(This blog pretty much consists of comedy theory and strategies I'm applying on stage. So if that stuff doesn't interest you, save yourself the 90 seconds or so)
As I type this, it's about 10:00 in the morning on Friday. I'm sitting here inhaling cups of hot water with lemon and honey, because I'm still having problems with my voice, and I have a long weekend of shows coming up. But I'm not complaining.
Well, I guess I am, but...
Last night, I hosted a show, and I had to deal with a heckler. I ended up getting in a bit of a confrontation with him, but he left, and the show improved drastically afterwards. I don't know if I handled it the right way or not, but after the show was over I looked back on it as a learning experience. That's the same mentality I'm trying to have every time I get on stage now. I always try to look back on not only how my set went, but on how I tried to improve as well.
For example, Wednesday I was on stage for 45 minutes (which is still new to me), and while I think my set went fine, I definitely saw a lot of places to improve. One of my big revelations was realizing that I try to go into crowd work in the middle of a long joke sometimes, and then after I'm done with the audience, I can't remember where I was in the bit I was telling, and I end up forgetting big parts of the joke I was in the middle of. So for the next few shows, I'm going to really focus on finishing whatever joke I'm telling before trying crowd work. That way I won't forget any of my punchlines or tags, and then I can start into my next joke cleanly after I talk to the audience. I chalk it up to a learning experience.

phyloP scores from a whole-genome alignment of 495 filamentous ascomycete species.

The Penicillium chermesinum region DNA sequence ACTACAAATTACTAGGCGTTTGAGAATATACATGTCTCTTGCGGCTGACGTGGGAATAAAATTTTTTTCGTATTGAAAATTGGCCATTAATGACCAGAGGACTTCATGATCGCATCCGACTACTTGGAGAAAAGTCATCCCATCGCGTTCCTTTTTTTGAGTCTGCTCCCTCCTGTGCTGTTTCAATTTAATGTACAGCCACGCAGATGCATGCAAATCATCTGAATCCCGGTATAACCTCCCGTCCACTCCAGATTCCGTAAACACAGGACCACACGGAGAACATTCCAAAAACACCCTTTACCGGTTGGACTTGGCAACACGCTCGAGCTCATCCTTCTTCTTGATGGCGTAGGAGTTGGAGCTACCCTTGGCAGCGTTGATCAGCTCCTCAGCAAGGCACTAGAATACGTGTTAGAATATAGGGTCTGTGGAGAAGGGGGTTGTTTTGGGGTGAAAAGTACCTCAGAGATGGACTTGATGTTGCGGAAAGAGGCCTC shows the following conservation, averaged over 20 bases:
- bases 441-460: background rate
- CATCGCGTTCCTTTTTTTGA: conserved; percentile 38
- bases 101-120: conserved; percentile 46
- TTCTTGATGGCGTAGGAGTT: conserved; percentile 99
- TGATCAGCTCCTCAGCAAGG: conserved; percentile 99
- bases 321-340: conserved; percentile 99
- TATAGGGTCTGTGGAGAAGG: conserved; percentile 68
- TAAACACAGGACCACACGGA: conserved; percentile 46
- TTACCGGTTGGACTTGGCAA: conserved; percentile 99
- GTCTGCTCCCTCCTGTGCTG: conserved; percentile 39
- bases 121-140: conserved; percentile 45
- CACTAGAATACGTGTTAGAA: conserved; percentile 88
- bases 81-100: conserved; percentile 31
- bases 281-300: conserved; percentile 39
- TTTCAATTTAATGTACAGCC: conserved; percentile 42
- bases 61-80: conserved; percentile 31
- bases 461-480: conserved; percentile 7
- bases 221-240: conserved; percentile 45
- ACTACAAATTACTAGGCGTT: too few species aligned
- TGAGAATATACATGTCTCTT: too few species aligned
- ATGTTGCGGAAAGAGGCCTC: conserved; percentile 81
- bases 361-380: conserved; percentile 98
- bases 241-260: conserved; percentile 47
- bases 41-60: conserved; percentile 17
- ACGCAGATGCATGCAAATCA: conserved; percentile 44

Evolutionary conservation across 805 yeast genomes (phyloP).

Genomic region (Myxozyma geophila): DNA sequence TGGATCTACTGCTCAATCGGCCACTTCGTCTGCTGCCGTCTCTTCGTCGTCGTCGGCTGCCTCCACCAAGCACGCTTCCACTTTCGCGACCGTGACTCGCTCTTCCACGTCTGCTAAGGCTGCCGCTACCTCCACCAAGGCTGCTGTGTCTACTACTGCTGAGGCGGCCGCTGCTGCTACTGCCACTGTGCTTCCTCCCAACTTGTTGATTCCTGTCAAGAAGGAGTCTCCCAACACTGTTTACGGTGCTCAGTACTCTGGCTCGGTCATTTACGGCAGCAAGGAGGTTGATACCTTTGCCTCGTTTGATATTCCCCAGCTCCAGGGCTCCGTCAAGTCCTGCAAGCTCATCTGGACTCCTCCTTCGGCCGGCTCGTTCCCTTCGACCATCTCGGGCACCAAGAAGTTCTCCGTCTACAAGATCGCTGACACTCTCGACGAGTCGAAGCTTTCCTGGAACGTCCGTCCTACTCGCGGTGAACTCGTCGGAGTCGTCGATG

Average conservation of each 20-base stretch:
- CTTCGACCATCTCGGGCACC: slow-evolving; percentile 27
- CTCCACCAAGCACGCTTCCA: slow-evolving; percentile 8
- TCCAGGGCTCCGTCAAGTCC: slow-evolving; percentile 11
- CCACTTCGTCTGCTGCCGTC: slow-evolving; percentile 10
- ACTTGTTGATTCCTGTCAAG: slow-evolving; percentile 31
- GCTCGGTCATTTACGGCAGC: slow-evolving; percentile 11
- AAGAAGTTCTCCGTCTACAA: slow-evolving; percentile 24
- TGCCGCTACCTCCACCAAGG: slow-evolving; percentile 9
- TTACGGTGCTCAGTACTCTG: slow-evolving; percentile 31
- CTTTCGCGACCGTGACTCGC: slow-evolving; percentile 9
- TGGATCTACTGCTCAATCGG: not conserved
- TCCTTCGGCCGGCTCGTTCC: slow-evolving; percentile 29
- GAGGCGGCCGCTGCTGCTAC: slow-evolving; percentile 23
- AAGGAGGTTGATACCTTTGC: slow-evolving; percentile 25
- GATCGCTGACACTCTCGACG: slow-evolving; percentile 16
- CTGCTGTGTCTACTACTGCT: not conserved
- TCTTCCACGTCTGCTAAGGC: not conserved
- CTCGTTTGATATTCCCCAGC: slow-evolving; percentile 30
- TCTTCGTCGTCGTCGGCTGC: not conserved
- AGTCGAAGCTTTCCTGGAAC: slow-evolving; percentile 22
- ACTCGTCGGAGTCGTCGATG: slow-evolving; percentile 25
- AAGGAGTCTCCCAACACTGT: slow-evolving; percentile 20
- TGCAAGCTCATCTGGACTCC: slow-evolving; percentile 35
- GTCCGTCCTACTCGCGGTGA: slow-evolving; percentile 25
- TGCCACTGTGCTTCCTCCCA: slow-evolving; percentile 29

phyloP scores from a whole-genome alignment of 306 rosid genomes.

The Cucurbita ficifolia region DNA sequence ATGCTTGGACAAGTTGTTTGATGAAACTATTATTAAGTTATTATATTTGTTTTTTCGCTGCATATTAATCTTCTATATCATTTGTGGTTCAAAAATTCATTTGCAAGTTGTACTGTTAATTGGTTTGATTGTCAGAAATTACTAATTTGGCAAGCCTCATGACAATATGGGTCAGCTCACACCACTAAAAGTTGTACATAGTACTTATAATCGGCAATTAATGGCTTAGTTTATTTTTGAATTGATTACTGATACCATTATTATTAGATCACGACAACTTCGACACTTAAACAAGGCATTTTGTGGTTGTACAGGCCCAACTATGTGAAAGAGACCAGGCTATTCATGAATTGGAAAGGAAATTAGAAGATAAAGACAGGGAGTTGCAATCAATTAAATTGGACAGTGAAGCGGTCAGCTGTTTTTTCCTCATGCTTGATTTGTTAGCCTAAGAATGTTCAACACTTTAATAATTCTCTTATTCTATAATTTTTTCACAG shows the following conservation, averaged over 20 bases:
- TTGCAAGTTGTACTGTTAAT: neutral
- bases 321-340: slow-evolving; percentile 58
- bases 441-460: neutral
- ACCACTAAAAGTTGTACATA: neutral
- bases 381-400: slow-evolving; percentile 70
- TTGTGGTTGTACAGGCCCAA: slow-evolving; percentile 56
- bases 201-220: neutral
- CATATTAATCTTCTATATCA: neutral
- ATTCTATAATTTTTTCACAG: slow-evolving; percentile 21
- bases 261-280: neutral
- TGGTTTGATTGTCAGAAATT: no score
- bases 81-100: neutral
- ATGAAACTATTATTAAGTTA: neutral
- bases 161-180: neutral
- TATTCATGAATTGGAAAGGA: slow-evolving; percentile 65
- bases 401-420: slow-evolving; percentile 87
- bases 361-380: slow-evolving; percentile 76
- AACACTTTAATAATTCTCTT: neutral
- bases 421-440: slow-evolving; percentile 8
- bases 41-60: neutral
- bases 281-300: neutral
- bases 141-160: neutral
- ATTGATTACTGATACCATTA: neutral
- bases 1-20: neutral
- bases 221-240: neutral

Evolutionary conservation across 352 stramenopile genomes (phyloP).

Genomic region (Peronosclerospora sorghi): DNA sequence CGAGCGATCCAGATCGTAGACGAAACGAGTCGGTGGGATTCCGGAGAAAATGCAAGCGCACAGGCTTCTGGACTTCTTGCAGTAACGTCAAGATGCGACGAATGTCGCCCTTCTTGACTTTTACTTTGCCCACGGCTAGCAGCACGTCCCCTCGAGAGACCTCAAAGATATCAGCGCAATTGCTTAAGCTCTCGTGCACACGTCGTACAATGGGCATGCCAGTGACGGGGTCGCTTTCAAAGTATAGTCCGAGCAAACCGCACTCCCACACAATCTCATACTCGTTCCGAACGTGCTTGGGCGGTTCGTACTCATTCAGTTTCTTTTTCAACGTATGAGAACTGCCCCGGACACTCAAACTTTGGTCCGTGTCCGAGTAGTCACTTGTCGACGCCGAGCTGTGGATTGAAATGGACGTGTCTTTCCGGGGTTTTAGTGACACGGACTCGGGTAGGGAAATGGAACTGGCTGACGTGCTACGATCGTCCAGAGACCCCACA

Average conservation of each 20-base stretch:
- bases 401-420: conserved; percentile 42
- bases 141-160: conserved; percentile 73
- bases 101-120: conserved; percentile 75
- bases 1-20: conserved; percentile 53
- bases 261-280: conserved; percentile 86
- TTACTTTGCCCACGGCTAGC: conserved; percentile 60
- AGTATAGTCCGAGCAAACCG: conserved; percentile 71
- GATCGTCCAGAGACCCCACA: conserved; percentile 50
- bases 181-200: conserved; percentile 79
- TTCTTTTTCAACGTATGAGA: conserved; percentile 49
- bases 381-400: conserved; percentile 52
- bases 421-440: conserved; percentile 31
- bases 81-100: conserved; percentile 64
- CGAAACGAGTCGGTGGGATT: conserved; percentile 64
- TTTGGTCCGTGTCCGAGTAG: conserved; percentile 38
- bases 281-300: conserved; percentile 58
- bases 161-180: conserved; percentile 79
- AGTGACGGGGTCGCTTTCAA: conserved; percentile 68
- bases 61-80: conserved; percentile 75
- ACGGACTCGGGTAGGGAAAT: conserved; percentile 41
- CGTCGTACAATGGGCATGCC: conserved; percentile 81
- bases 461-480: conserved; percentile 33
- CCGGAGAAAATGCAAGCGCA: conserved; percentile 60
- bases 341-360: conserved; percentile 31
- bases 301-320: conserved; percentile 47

Even when I just hit open mics now and do 5 minute spots, I try not to go up there and just go through the motions anymore. I always try to have a plan, and something I want to work on. A new joke, or a new tag, or a new act out to go with an old joke. There's an old adage in comedy that says "You should be trying something new every time you get on stage". And it literally can be one new word or tiny tweak on a joke, at least you're trying to get better and grow as a comedian. Those small steps can really add up. And it helps keep you from getting bored of your act, because you're always tweaking and playing with it.
That's my opinion, anyway. You don't have/shouldn't listen to me. I walked a member of the audience last night. I don't know what I'm doing.
Have a great weekend!